Senator Cornyn’s first question (1.a) to SG nominee Elena Kagan was “Do you believe that there is a federal constitutional right to same-sex marriage?” Kagan’s entire response: “There is no federal constitutional right to same-sex marriage.”
I see two ways to read Kagan’s response. Perhaps Kagan means merely, “The Supreme Court, as of the time I’m writing this response, has not recognized a federal constitutional right to same-sex marriage. Therefore, there is no such right as of now.” If that is her meaning, it’s troubling in two respects. First, Kagan’s actual response leaves her vulnerable to the charge that she was seeking to mislead Senator Cornyn and others who read her response. Indeed, it’s worth noting that Kagan, in responding to other questions (see Specter questions 5.b and 5.c), states, “The Constitution has never been held to confer a right to” X. If the meaning of her response was limited to what the Supreme Court has held, why didn’t she make that meaning clear? Second, this limited meaning implicitly rests on an extravagant version of the myth of judicial supremacy: constitutional rights exist only if and when the Supreme Court says they do.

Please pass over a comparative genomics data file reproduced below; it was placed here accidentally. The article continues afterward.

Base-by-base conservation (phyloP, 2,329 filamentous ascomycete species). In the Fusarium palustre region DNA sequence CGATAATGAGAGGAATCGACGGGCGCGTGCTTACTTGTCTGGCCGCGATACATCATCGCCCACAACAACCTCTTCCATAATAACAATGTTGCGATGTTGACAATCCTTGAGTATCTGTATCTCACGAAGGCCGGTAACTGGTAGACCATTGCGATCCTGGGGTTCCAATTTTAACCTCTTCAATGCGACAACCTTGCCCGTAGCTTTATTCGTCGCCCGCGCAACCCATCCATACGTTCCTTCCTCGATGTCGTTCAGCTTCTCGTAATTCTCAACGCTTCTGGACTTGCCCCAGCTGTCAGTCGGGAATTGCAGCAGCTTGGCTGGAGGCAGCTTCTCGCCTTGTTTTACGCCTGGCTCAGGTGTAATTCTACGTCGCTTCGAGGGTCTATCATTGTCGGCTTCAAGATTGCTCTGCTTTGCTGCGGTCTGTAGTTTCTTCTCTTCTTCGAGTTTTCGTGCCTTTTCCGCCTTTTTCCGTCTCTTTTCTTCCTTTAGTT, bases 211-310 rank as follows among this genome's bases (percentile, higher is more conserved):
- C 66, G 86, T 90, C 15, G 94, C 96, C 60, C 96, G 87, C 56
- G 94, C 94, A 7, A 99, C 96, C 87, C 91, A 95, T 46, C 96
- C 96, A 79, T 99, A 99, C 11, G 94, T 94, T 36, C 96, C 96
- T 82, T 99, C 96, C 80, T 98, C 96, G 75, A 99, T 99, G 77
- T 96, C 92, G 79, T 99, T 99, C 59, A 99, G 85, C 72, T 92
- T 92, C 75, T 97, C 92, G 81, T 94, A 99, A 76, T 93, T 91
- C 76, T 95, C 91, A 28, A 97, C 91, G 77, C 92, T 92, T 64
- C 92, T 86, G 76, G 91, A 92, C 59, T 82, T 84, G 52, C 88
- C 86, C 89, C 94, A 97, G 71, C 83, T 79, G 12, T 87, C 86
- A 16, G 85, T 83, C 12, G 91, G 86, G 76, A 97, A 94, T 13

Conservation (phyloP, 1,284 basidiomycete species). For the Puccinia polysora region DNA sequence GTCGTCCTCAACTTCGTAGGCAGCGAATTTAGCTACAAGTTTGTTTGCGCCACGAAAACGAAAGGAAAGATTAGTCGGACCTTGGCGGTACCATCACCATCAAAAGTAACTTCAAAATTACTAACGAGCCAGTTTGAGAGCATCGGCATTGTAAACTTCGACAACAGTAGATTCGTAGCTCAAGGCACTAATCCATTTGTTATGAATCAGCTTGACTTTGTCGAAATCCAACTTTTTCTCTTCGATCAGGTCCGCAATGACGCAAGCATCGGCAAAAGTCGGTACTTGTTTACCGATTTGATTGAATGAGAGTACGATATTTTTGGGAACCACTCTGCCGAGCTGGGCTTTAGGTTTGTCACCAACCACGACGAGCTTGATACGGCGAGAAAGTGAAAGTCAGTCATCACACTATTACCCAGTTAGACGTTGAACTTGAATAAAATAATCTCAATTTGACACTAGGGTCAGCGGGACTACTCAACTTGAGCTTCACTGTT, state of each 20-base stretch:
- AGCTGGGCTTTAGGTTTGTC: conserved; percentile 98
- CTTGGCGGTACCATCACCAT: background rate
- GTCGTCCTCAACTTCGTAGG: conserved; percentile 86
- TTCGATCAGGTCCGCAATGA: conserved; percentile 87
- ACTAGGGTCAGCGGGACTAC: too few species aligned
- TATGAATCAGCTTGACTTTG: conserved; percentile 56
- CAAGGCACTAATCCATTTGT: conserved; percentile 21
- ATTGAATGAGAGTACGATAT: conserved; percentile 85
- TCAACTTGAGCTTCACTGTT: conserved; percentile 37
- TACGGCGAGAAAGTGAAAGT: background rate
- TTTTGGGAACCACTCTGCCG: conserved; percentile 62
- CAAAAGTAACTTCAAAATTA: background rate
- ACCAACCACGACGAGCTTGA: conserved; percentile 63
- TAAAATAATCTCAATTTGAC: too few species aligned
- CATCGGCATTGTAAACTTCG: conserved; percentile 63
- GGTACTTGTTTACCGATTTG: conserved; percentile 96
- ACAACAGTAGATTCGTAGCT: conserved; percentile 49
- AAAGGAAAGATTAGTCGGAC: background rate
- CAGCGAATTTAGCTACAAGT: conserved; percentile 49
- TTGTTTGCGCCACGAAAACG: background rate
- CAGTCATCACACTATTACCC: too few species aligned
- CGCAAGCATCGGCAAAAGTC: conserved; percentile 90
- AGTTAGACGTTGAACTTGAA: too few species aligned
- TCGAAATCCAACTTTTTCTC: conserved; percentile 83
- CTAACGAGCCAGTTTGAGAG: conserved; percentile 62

Kagan’s second possible meaning is: “The Constitution, properly construed, does not confer a right to same-sex marriage (and the Supreme Court has never recognized such a right).” If that is Kagan’s meaning, it has the great virtue of being right, and I would be very pleased to learn that that is her position. But given her insistence in her written responses to other senators that she can’t and won’t provide her “personal opinions of constitutional law (except in areas where I previously have stated opinions)” (and her statement, in response to Cornyn’s question 1.b, that she does “not recall ever expressing an opinion on this question”), there is ample reason for the careful reader of the entire set of Kagan’s responses to doubt that Kagan intends that meaning.